First of all, the Star Concept gets its name from a strategy I used several years ago, not only with my company but also with many other contractors over the years. It is a process of engaging more of your workers to participate on their crews. A number of reasons caused me to consider such a strategy.
- Employees who are more engaged with their co-workers usually have better attitudes
- Workers who are involved with their crews are normally more productive
- One foreman can’t have his eyes on every area of his crew
- Crew members who are more involved with making their crews better and safer typically stay with the contractor longer
- The Star Concept actually provides a subtle but positive training opportunity for a future crew roreman
All five reasons above still hold true for many contractors today. So now, let’s look at what the Star Concept is and how it functions.
There are several areas within each construction crew that are either directly or indirectly impacted by the workers. The five most visible areas, each represented by a point of the “Star,” are:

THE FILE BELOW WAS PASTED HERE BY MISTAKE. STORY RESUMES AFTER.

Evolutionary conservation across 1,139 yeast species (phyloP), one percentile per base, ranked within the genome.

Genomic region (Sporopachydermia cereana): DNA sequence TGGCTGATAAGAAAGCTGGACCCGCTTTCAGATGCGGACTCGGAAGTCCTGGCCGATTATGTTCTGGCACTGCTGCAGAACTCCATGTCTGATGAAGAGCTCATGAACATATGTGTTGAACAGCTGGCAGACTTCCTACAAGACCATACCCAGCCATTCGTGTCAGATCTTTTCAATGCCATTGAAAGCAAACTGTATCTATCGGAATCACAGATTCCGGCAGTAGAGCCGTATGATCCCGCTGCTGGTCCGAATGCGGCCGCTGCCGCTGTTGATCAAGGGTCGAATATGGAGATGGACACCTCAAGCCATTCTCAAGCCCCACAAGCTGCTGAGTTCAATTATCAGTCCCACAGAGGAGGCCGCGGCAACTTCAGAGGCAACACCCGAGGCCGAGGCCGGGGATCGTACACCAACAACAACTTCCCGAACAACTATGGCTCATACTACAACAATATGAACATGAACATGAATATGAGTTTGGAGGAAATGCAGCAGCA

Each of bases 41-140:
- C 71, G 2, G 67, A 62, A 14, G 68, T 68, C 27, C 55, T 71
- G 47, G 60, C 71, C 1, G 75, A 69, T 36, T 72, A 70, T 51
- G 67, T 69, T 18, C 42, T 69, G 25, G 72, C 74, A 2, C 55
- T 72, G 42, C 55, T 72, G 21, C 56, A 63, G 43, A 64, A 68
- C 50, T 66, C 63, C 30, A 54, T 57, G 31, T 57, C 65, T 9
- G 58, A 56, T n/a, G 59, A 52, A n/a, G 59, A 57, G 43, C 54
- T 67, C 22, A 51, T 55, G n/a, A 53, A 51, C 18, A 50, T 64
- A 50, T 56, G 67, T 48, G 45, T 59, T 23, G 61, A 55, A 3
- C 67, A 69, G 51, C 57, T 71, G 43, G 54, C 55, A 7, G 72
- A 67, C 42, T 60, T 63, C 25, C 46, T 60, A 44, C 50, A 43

Again, each crew member impacts these five areas in some form or fashion. The one constant within any crew is the crew foreman. He is responsible for the positive results of all five areas yet cannot really be 100 percent focused on any one area for very long during the workday.
Because the crew foreman is only one person, it is important to get support and assistance from the crew members. Let’s face it: construction is more challenging today. With all the required safety, DOT, state and federal laws or guidelines that exist, the responsibilities of a crew foreman are simply broader than ever.
The Star Concept works to assist the crew foreman by getting more support from those already engaged to work on the crew while still holding the crew foreman responsible for the final results.
How the process works